From one, there were five.
The lover, she was easy to define, for feign and fawn were the extent of her graces. Then there was the muse, her place being to aspire and inspire, to seek fortune in all forms of art and the occasional artifice. The fighter, he had a temper that was quick to rise, sparking a fire that fast burnt through any sense of logic. Thankfully, there was also the thinker, she whose task it was to consider and consult, to range and rectify, life a series of knots waiting to be untangled. Then finally there was the darkness, a shadow that sought other shadows in which to multiply, the world one lived at night and all an excuse to sink into sullen depths.
Together these five formed one, she being little more than a waif, a child that might well be hidden behind a sapling should the need arise, though lost as she was amid the trees, there was no current reason to be secretive, discovery instead being that which drove her.
Straight black hair hung to sallow cheeks like the curtains of the window she had slipped from, the rise and fall of her chest echoing the sleep of the woman from whose lips the promise of adventure had arisen. Escape, she had warned the child beneath the warmth of a feather-filled duvet. And the nightmares will betray your dreams.
Those words, spoken every night the same, had born in the child a need to test their truth, and as such commit the first betrayal.
"You must adorn yourself in flowers," the lover advised, her voice like silk upon the dark skin of the lost girl. "For how can anyone be expected to find you if you look like that?" she added with typical scorn for the girl's appearance, the truth being that the waif was much too young to be concerned by attracting lovers.
The fighter, wrestling himself free of the tree he was attempting to fell, laughed at the soft, romantic notions of the lover. With eyes brimming over in hungry rage, he spat and stamped upon the mark it left in the black soil. "We need no one but ourselves," he growled. "And any who oppose us shall feel our wrath."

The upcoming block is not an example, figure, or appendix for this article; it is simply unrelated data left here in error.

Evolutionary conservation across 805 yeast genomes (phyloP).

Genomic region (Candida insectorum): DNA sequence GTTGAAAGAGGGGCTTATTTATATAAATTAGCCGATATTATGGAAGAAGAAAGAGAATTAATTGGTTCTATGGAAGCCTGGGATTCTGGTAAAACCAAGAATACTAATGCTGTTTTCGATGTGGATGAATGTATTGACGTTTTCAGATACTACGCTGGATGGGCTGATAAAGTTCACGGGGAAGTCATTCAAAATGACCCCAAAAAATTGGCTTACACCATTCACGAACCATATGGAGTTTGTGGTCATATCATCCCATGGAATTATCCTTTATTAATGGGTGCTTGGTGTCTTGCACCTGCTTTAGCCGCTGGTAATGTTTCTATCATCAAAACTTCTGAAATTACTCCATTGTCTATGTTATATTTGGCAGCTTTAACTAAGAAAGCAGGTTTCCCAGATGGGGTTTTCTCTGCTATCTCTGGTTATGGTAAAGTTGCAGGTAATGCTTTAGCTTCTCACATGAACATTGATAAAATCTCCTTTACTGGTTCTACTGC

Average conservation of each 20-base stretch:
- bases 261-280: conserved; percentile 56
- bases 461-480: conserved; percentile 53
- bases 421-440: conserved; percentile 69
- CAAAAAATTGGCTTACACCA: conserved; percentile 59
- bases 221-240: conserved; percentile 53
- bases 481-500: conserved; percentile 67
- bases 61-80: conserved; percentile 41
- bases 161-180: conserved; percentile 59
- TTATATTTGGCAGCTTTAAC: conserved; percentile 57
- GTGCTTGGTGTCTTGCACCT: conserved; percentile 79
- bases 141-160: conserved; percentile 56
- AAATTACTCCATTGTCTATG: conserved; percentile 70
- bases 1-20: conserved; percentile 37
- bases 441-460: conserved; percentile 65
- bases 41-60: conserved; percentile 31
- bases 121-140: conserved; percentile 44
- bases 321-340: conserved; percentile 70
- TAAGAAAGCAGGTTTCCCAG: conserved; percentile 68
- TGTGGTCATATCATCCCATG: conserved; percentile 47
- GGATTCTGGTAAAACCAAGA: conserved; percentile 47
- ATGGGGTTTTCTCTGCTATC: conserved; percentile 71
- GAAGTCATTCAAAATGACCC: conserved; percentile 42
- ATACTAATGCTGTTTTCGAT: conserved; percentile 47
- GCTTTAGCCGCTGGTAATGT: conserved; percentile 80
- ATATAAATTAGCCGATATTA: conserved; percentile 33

The girl, a single tear running down her cheek despite the company of the five, did not look like someone who could succeed in making anyone feel her wrath, and so she turned from the fighter to the thinker, hoping that she at least had something of value to offer.
"Moss grows on the north of the tree, and when a cow sits in a field, it means it will rain. That being said," the thinker countered, pausing for a moment. "The origin of everything is the start, and so perhaps we should seek the author of the end?"
As normal when the thinker spoke, the girl felt herself amiss among such wise words.
A whisper came from her side, emerging from the darkness that she rarely saw. "We are right where we need to be," it reassured her despite the creeping cold. "Deep night will come, and with it despair, disaster, death—"
The girl shook her head to rid her thoughts of the darkness, its advice always the same.
"Why can't you help me?" she pleaded, spinning on the spot to gaze up at the towering trees, each of which leaned forth with prickly branches as if to swoop her from the ground and wrap her in their sap, she then a prisoner of amber to be stored in a dusty room where children would offer but a passing glance before sketching the contours of dinosaur bones.
"I don't want to be encased in amber," the girl cried, the tears both hot and cold upon her hollow cheeks.
The fighter, lost for words, turned to look for whoever it was bearing amber, a pursuit that took him back to fighting trees, each punch only causing them to sway more violently and thus further inflame his fury.
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